In the New Year, the Council will see a change with Councilmember Riki Hokama leaving after decades of service and Gabe Johnson newly elected to represent Lana'i. With changes to the Council brings changes to our office too.

We'd like to announce and welcome Axel Beers as Executive Assistant for our office. Axel will be a great addition to our team, bringing with him years of experience as a community advocate, educator, and journalist. Born and raised on Maui, Axel cares deeply about building a Maui full of opportunities for residents, families, and young people alike and believes strongly in protecting and perpetuating our island’s environment and culture. Knowing Axel’s work and reputation, and having spoken with his references, my senior staffer Michelle Del Rosario and I are thrilled to add him to our professional office staff! With his talent and work ethic, we feel confident he will hit the ground running, despite the continued inconveniences of the pandemic.

A big mahalo and aloha to Kate Griffiths and Suzanne Kayian, both of whom are making changes next year. Kate has accepted an EA position with Gabe Johnson, a move we all believe is in the best interest of Maui County. Kate has spent three years in our office, doing a great job with the legislative work and I know she will be an asset to the Council's newest member. We will miss her and are grateful to her for years of hard work and dedication. Suzanne, our communications specialist, has during her year and a half in our office, spearheaded several projects including the development of our webinars and overseeing the production of our Civic Engagement Video, which is scheduled to be released in early 2021. Suzanne is moving to California to live closer to her daughter (our former intern Zofia Kayian) and to take on added responsibilities in her California-based farm businesses.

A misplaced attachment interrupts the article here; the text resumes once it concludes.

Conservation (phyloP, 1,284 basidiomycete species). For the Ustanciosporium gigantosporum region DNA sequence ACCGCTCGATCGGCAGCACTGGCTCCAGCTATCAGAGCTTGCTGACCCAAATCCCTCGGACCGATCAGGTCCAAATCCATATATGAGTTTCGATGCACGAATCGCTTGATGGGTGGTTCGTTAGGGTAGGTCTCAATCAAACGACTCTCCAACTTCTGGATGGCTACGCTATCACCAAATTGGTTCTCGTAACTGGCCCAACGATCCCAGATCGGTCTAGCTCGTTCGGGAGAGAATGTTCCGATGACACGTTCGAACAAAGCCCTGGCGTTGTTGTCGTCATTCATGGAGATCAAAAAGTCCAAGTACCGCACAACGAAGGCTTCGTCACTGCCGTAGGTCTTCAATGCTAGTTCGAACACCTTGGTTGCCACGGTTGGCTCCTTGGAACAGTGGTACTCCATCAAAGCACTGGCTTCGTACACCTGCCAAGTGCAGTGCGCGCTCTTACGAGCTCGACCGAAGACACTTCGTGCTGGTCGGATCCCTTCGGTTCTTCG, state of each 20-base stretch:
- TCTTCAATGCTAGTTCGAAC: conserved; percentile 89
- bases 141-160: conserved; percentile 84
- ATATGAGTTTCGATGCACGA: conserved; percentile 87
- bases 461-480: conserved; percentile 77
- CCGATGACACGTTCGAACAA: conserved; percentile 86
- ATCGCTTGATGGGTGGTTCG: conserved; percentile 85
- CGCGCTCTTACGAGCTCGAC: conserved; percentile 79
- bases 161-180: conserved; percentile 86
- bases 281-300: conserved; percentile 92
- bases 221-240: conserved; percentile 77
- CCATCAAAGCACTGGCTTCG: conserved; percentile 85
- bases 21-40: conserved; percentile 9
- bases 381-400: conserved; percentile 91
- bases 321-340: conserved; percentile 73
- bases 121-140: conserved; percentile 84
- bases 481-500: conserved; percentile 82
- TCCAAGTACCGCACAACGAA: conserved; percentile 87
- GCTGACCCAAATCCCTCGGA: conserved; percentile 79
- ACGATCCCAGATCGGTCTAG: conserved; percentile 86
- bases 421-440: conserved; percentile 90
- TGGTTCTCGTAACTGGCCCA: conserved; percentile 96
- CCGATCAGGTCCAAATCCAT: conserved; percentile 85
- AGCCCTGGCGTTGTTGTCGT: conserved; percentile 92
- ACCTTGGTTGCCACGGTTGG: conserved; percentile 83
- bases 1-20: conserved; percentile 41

Our office and constituents will miss them both but I look forward to a great year with two powerhouse executive assistants on staff!

We want to wish you and yours a very Happy New Year. We hope this year will be filled with health and happiness as we work together toward building a vital and purposeful community.
As we ring in a new year, the message remains the same: stay safe, spread aloha and continue using your voice for positive changes in our community. I will be listening!

Looking forward with hope and determination,

Learn more about becoming a member of Kihei Community Association here.